Jennifer Frautschi performed Prokofiev's Second Violin Concerto with the St. Paul Chamber Orchestra

  • St. Paul Pioneer Press: "She and the St. Paul Chamber Orchestra -- under the intensely taut direction of English conductor Paul McCreesh -- gave an electrifying performance of Prokofiev's Second Violin Concerto, one that skillfully captured the contradictions roiling within the composer during the mid-1930s."

Jennifer Frautschi

Julia Fischer performed Prokofiev's Second Violin Concerto with the St. Petersburg Philharmonic Orchestra in New York

  • The New York Times: "Julia Fischer... compelled the attention of listeners — and the orchestra musicians, to judge from their applause — through her sheer musicality."
  • New York Classical Review: "There is no question that Fischer is a capable violinist—she plays with effortless technique, poise, and refinement."

Jonathan Carney performed Saint-Saens' Violin Concerto No. 3 with the Baltimore Symphony Orchestra

  • The Baltimore Sun: "The BSO's concertmaster, Jonathan Carney, seemed in his element with this concerto. He produced a steady, gleaming tone; tackled the trickiest technical challenges confidently; and, above all, phrased the score's most lyrical passages with an elegant touch."

Barnabás Kelemen performed the Wigglesworth with Wigglesworth conducting the Hallé Orchestra

  • Financial Times: "When Wigglesworth does give the violin a profile, as in its quiet, far-too-fleeting dialogues with double-bass and horn, it turns out to be a snatch of music, almost apologetic."
  • The Telegraph: "Barnabás Kelemen was a superb advocate for the work, relishing its moments of hyper-agility as well as its prevailing heady lyricism. Wigglesworth himself coaxed a flexible and colourful accompaniment from an in-form Hallé."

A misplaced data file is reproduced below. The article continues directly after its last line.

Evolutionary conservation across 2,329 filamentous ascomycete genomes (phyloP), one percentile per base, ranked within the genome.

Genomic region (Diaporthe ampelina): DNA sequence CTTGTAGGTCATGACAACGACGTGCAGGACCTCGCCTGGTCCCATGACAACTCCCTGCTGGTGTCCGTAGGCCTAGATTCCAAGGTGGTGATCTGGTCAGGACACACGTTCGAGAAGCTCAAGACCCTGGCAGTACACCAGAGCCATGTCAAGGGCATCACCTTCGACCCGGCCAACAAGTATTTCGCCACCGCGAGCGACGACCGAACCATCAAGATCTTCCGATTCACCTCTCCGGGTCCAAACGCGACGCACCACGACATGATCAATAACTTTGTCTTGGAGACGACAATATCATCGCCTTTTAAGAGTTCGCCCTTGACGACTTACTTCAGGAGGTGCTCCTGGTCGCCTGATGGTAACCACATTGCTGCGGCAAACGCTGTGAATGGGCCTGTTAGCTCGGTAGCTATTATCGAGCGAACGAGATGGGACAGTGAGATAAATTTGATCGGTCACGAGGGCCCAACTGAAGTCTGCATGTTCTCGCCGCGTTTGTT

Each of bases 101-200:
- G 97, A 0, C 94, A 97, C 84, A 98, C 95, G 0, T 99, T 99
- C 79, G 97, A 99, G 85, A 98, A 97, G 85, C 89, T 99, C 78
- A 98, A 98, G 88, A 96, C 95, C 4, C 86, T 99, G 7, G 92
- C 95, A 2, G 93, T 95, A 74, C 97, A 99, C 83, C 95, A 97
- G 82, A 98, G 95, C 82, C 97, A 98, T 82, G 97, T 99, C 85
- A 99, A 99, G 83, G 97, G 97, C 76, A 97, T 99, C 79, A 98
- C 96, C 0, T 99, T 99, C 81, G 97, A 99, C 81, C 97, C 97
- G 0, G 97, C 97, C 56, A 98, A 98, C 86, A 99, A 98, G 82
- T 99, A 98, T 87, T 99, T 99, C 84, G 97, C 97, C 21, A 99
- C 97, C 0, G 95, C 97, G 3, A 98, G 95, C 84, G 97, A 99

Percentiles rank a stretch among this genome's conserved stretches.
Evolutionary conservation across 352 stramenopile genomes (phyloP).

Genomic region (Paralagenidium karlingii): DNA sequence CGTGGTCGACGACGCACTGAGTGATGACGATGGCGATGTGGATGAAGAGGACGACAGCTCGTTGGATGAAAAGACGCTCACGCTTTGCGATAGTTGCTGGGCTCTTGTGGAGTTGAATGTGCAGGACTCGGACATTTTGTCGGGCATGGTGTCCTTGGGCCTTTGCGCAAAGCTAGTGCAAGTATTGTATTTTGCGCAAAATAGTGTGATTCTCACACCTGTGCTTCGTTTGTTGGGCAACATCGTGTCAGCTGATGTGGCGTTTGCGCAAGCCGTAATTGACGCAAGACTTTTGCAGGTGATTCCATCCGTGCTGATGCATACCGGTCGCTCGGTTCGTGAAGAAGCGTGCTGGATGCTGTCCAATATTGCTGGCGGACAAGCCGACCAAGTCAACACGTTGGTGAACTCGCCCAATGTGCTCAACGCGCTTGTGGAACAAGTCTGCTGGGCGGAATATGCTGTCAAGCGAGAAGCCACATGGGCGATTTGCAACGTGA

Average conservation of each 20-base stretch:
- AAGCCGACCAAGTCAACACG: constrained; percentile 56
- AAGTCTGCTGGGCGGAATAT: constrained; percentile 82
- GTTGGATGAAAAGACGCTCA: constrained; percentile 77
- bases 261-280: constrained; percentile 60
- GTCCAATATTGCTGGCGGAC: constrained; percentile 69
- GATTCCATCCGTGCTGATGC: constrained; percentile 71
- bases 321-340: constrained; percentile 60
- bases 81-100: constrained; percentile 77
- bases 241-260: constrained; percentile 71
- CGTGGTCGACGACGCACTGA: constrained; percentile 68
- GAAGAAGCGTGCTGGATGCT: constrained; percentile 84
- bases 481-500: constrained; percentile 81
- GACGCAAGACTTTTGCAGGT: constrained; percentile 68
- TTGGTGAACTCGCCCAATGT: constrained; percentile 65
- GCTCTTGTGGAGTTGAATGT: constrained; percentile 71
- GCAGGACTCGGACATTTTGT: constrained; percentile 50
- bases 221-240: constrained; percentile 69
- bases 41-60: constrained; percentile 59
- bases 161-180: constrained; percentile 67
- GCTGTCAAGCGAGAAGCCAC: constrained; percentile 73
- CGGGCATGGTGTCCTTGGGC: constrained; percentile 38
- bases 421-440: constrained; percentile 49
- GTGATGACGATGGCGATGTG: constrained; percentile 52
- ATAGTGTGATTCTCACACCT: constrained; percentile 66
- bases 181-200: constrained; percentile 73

• Manchester Evening News: "Personally I found (the violin concerto's) clarity of orchestral writing, traditional techniques of ground bass and counterpoint, and the final tonal security, the most immediately accessible aspects of it, and the lyricism harder to appreciate."

Itzhak Perlman performed the Mendelssohn with the Charlotte Symphony Orchestra

  • Charlotte Observer: "Where most players revel in the rapid runs of the first movement, Perlman spun threads of sound that gathered you in. He didn’t linger sentimentally over the second movement, yet it was tender. The third movement was joyful, rather than sprightly."

Fabio Biondi led the Europa Galante in an all-Vivaldi concert

  • The New York Times: "Mr. Biondi’s violin solos abound with embellishments and sudden changes of tempo that give them an improvised feel but can sometimes come across as somewhat precious. But there was a very Baroque flavor to the bracing changes and sudden surprises that echoed Vivaldi’s seasons, where hail showers interrupt the torpor of a hot afternoon, and the merriment of harvest revelers contrasts with the terror of the hunted prey."